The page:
Last year, it was about self care. I will take more time out for myself. I will meditate, or go to yoga or do one of the million other hippy things that the internet tells me that, as a working mum, I should be doing to keep myself sane. The irony with this one, was that the constant pressure to take up things in an effort to prioritise self care (or at least what the internet defined as self care) drove me to a new level of guilt and anxiety. Constantly being bombarded by the message that if I didn’t put my own self care first, I would fall in a heap, actually caused me more stress!
In the end, self care for me was to stop worrying about self care!
And so this year, I’m changing my approach.
My New Year’s resolution for 2020 is to…….change nothing.
I am happy with where things are at. I’m happy with my family life. I’m happy with my career. I’m happy with my personal outlets (my alternative name for self care, and which have nothing to do with listening to rainforest sounds and sitting perfectly still - so not for me!).
And so….I am changing nothing! And that’s ok.
I have spent years striving, challenging, moving forward, working out the next step...and ultimately feeling like I am not enough. Proving to everyone around me that I was enough, even though I constantly felt like being enough was always just out of reach.
But now, in 2020 (or close enough to), I look around and have realised that my resolution is not that I think I am enough. It’s more that I think, who cares! I’m happy and my family is happy. This year, let’s just rest in that. Let’s just enjoy being happy, and being ok with exactly where we are. Let’s stop reading the articles that tell us how we should be mothering, ‘teenagering’ (a word? Probs not, but let’s go with it), ‘wifeing’, living, self reflecting, looking after ourselves…...and let’s just live the life we have, enjoy the people we have become and just rest in the everyday world that we have created around ourselves.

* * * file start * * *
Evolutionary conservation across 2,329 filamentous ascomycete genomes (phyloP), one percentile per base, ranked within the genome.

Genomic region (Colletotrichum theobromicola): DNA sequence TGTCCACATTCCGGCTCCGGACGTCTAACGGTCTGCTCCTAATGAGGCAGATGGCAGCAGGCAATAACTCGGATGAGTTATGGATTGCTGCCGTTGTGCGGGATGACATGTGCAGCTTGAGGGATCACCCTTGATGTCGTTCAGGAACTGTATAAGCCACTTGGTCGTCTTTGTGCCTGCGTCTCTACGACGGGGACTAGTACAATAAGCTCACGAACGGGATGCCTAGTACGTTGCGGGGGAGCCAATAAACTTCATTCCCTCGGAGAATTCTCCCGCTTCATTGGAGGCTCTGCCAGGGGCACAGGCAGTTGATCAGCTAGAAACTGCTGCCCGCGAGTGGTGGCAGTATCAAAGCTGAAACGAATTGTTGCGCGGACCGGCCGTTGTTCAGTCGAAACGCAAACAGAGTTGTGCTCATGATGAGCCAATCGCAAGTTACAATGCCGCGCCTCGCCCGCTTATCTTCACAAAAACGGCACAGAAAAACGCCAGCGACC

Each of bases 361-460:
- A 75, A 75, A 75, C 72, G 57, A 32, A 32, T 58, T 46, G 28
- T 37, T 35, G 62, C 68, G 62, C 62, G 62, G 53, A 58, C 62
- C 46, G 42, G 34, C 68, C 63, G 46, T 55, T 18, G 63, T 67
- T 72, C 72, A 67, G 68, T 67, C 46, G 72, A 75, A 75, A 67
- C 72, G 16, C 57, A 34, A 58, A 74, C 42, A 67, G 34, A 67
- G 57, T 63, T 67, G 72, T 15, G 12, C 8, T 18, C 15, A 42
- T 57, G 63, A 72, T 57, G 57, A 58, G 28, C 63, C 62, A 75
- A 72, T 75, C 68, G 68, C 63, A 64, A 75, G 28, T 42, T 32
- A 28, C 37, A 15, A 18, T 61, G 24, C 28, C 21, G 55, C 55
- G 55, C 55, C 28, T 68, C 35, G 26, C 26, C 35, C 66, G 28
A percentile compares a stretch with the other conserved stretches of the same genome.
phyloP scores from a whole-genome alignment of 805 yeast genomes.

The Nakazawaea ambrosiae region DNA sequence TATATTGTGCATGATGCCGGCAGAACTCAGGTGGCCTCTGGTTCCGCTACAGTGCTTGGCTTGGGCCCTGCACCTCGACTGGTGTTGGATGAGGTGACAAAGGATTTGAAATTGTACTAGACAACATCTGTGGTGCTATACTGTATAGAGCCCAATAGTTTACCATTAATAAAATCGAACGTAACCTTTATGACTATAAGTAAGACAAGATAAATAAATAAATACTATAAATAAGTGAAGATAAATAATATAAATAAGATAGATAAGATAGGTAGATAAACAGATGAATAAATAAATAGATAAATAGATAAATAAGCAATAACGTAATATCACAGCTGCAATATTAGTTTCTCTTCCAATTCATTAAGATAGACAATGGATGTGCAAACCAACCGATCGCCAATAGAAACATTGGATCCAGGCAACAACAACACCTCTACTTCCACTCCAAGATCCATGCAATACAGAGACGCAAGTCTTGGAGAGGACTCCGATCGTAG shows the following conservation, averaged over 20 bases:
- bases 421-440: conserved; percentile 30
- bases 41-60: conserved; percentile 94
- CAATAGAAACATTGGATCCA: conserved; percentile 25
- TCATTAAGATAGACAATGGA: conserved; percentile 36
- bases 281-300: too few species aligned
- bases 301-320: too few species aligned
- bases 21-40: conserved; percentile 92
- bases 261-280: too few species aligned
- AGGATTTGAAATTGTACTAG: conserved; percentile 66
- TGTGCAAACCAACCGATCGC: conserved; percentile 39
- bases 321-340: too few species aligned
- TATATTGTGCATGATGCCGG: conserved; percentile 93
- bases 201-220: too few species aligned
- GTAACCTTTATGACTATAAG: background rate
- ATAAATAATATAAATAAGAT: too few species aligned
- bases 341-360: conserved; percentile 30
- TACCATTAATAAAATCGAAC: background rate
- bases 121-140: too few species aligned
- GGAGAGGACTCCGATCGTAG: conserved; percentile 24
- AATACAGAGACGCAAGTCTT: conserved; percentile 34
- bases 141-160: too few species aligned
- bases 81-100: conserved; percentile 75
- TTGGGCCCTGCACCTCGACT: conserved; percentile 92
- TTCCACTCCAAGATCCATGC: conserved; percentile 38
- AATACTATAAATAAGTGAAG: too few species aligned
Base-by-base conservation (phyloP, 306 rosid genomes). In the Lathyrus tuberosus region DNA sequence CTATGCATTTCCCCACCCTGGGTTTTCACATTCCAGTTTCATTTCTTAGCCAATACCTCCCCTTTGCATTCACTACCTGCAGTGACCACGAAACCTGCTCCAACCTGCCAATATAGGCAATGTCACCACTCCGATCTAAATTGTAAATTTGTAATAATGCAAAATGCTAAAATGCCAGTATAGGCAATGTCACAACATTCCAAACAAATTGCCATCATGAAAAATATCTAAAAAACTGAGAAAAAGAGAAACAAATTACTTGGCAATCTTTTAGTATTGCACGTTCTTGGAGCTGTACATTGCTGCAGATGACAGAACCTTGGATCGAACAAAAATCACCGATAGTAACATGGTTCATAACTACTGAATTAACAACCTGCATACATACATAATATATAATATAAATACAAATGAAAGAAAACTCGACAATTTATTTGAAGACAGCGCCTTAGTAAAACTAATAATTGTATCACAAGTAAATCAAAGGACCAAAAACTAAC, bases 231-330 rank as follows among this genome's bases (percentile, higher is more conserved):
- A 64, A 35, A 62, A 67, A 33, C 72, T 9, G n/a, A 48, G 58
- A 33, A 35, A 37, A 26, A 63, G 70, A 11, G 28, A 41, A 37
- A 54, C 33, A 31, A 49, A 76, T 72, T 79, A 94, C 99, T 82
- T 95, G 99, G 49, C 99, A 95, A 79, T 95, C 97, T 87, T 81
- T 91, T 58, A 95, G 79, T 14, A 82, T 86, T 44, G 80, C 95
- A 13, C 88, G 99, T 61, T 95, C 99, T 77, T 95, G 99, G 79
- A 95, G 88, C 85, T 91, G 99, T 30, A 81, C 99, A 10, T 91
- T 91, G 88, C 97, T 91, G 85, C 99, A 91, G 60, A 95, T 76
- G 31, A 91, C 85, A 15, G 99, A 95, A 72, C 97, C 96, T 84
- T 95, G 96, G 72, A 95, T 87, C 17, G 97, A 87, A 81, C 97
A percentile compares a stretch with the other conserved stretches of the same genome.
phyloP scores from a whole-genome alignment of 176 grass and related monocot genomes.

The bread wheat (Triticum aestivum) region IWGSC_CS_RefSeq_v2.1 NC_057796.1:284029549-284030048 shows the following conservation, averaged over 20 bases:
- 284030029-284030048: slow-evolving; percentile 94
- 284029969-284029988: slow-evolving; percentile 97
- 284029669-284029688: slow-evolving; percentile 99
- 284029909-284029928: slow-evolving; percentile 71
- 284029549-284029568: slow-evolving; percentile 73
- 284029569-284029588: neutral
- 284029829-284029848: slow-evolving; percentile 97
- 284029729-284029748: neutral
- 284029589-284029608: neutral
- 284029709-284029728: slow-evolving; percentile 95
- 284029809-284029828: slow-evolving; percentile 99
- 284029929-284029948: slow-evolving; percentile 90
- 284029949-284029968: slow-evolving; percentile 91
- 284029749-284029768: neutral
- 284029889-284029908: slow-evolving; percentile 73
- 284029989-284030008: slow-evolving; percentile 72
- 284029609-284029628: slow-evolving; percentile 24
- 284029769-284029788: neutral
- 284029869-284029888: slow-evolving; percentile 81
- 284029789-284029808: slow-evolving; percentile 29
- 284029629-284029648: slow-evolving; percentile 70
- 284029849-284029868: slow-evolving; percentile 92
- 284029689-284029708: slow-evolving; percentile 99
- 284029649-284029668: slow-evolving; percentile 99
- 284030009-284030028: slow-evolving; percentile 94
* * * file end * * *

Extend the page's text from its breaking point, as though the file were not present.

So for me, it’s time to stop looking forward.
It’s time to sit here, right now, and just enjoy!
When I first became a teacher, I was bursting at the seams with enthusiasm. Vivacious and ready, straight out of university. I was desperate for my own class, and ready to take on the world.
I still am. I still love the world of education. Love working with kids and teachers. Love the strong, yet unique communities that you find when you step inside each school. I love watching kids learn, discover and play. I love working with teachers, all like minded performing artists, who skillfully navigate their way through the day, engaging kids, loving kids, nurturing kids. Laughing at the hilarious, and often decorated stories of what happened at lunch, or on the weekend, or that morning on the way to school. Teary when they head home, because of the unbreakable connection that means that they don’t stop thinking about the issues and heart breaking stories that they hear when the bell goes at three o’clock. Teachers are a unique species, with no off switch, emotionally bound to each and every child that they teach, often long after they have left that grade and moved on.
And then today, I sat through two award ceremonies. One was for a Year 6 graduation. A grade that I had as Kindergartners. Tiny, timid 5 year olds, in uniforms that nearly reached their ankles and backpacks that were so big they nearly tipped them backwards. Over seven years I watched as they grew, matured, and bounced their way through primary school, until the day came when it was time for them to move on. And then I rushed on to a High School award ceremony at my daughter’s school, where, on top of watching my beautiful girl receive an award for her commitment to Music, I also watched a scattering of past students, now young men and women, being called up onto the stage for a huge variety of reasons. I skimmed the audience, spotting other handfuls of young adults that I had taught along the way. And through both ceremonies, whether I was watching my past students being called up onto the stage, or trying to catch their eye as they sat three rows over, I kept coming back to one thing.